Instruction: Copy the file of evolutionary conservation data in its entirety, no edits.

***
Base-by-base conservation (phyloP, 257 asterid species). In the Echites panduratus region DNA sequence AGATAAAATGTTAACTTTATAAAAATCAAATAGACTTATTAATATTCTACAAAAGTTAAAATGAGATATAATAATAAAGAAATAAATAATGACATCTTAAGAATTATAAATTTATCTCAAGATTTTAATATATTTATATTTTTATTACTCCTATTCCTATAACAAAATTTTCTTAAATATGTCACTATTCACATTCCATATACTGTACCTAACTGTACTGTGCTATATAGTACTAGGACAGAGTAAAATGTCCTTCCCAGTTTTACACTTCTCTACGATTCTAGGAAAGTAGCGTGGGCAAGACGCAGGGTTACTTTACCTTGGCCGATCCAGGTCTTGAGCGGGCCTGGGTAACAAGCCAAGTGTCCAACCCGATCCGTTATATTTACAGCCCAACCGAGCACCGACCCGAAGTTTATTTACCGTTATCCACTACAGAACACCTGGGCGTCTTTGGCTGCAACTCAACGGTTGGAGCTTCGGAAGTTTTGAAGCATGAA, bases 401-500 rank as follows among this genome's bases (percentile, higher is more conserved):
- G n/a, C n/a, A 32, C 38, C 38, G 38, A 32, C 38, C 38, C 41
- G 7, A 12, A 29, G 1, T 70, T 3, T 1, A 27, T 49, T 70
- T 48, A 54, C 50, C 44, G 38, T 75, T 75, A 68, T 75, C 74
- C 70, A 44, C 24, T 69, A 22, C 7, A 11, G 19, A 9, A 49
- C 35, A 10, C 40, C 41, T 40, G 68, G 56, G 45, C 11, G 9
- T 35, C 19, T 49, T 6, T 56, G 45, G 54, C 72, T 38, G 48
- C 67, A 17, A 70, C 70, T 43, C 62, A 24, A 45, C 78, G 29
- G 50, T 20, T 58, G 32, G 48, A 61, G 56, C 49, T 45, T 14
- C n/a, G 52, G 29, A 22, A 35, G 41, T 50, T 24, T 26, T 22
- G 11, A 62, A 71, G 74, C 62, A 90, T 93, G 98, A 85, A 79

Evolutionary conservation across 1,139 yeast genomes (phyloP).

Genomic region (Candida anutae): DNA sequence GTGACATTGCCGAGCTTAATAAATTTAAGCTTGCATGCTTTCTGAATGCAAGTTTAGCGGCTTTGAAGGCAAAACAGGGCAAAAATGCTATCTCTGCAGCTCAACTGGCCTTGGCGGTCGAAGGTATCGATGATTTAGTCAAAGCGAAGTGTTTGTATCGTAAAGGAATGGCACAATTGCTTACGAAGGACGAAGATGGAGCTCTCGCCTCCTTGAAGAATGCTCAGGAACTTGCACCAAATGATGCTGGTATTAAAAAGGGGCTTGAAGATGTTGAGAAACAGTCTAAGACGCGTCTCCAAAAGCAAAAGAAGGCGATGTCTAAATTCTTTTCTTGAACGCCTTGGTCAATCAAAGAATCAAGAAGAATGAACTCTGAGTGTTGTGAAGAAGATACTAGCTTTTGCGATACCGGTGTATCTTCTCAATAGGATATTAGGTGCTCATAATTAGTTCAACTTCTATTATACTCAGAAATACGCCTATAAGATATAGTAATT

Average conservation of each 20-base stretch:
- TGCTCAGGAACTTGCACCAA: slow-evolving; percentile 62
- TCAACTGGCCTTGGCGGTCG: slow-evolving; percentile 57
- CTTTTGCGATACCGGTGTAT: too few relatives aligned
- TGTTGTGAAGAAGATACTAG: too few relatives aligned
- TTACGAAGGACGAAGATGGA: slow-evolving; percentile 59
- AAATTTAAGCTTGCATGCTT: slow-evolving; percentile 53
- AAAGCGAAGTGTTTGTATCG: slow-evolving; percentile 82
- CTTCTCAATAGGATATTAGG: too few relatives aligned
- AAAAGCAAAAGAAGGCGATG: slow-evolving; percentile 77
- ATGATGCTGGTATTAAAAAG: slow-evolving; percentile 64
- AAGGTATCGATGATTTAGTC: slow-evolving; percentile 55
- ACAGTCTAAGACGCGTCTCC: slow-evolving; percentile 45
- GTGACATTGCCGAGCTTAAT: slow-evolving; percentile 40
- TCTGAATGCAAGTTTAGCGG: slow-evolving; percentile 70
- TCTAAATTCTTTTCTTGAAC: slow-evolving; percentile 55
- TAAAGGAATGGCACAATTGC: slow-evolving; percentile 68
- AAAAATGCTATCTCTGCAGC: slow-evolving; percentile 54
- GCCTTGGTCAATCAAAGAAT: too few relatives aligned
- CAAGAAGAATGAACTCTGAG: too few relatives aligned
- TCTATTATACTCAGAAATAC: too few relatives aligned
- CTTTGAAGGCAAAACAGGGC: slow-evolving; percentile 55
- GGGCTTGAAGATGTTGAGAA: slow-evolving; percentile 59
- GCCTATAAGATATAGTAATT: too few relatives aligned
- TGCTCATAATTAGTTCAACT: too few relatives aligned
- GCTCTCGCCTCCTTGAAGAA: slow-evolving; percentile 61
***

Base-by-base conservation (phyloP, 257 asterid species). In the Echites panduratus region DNA sequence AGATAAAATGTTAACTTTATAAAAATCAAATAGACTTATTAATATTCTACAAAAGTTAAAATGAGATATAATAATAAAGAAATAAATAATGACATCTTAAGAATTATAAATTTATCTCAAGATTTTAATATATTTATATTTTTATTACTCCTATTCCTATAACAAAATTTTCTTAAATATGTCACTATTCACATTCCATATACTGTACCTAACTGTACTGTGCTATATAGTACTAGGACAGAGTAAAATGTCCTTCCCAGTTTTACACTTCTCTACGATTCTAGGAAAGTAGCGTGGGCAAGACGCAGGGTTACTTTACCTTGGCCGATCCAGGTCTTGAGCGGGCCTGGGTAACAAGCCAAGTGTCCAACCCGATCCGTTATATTTACAGCCCAACCGAGCACCGACCCGAAGTTTATTTACCGTTATCCACTACAGAACACCTGGGCGTCTTTGGCTGCAACTCAACGGTTGGAGCTTCGGAAGTTTTGAAGCATGAA, bases 401-500 rank as follows among this genome's bases (percentile, higher is more conserved):
- G n/a, C n/a, A 32, C 38, C 38, G 38, A 32, C 38, C 38, C 41
- G 7, A 12, A 29, G 1, T 70, T 3, T 1, A 27, T 49, T 70
- T 48, A 54, C 50, C 44, G 38, T 75, T 75, A 68, T 75, C 74
- C 70, A 44, C 24, T 69, A 22, C 7, A 11, G 19, A 9, A 49
- C 35, A 10, C 40, C 41, T 40, G 68, G 56, G 45, C 11, G 9
- T 35, C 19, T 49, T 6, T 56, G 45, G 54, C 72, T 38, G 48
- C 67, A 17, A 70, C 70, T 43, C 62, A 24, A 45, C 78, G 29
- G 50, T 20, T 58, G 32, G 48, A 61, G 56, C 49, T 45, T 14
- C n/a, G 52, G 29, A 22, A 35, G 41, T 50, T 24, T 26, T 22
- G 11, A 62, A 71, G 74, C 62, A 90, T 93, G 98, A 85, A 79

Evolutionary conservation across 1,139 yeast genomes (phyloP).

Genomic region (Candida anutae): DNA sequence GTGACATTGCCGAGCTTAATAAATTTAAGCTTGCATGCTTTCTGAATGCAAGTTTAGCGGCTTTGAAGGCAAAACAGGGCAAAAATGCTATCTCTGCAGCTCAACTGGCCTTGGCGGTCGAAGGTATCGATGATTTAGTCAAAGCGAAGTGTTTGTATCGTAAAGGAATGGCACAATTGCTTACGAAGGACGAAGATGGAGCTCTCGCCTCCTTGAAGAATGCTCAGGAACTTGCACCAAATGATGCTGGTATTAAAAAGGGGCTTGAAGATGTTGAGAAACAGTCTAAGACGCGTCTCCAAAAGCAAAAGAAGGCGATGTCTAAATTCTTTTCTTGAACGCCTTGGTCAATCAAAGAATCAAGAAGAATGAACTCTGAGTGTTGTGAAGAAGATACTAGCTTTTGCGATACCGGTGTATCTTCTCAATAGGATATTAGGTGCTCATAATTAGTTCAACTTCTATTATACTCAGAAATACGCCTATAAGATATAGTAATT

Average conservation of each 20-base stretch:
- TGCTCAGGAACTTGCACCAA: slow-evolving; percentile 62
- TCAACTGGCCTTGGCGGTCG: slow-evolving; percentile 57
- CTTTTGCGATACCGGTGTAT: too few relatives aligned
- TGTTGTGAAGAAGATACTAG: too few relatives aligned
- TTACGAAGGACGAAGATGGA: slow-evolving; percentile 59
- AAATTTAAGCTTGCATGCTT: slow-evolving; percentile 53
- AAAGCGAAGTGTTTGTATCG: slow-evolving; percentile 82
- CTTCTCAATAGGATATTAGG: too few relatives aligned
- AAAAGCAAAAGAAGGCGATG: slow-evolving; percentile 77
- ATGATGCTGGTATTAAAAAG: slow-evolving; percentile 64
- AAGGTATCGATGATTTAGTC: slow-evolving; percentile 55
- ACAGTCTAAGACGCGTCTCC: slow-evolving; percentile 45
- GTGACATTGCCGAGCTTAAT: slow-evolving; percentile 40
- TCTGAATGCAAGTTTAGCGG: slow-evolving; percentile 70
- TCTAAATTCTTTTCTTGAAC: slow-evolving; percentile 55
- TAAAGGAATGGCACAATTGC: slow-evolving; percentile 68
- AAAAATGCTATCTCTGCAGC: slow-evolving; percentile 54
- GCCTTGGTCAATCAAAGAAT: too few relatives aligned
- CAAGAAGAATGAACTCTGAG: too few relatives aligned
- TCTATTATACTCAGAAATAC: too few relatives aligned
- CTTTGAAGGCAAAACAGGGC: slow-evolving; percentile 55
- GGGCTTGAAGATGTTGAGAA: slow-evolving; percentile 59
- GCCTATAAGATATAGTAATT: too few relatives aligned
- TGCTCATAATTAGTTCAACT: too few relatives aligned
- GCTCTCGCCTCCTTGAAGAA: slow-evolving; percentile 61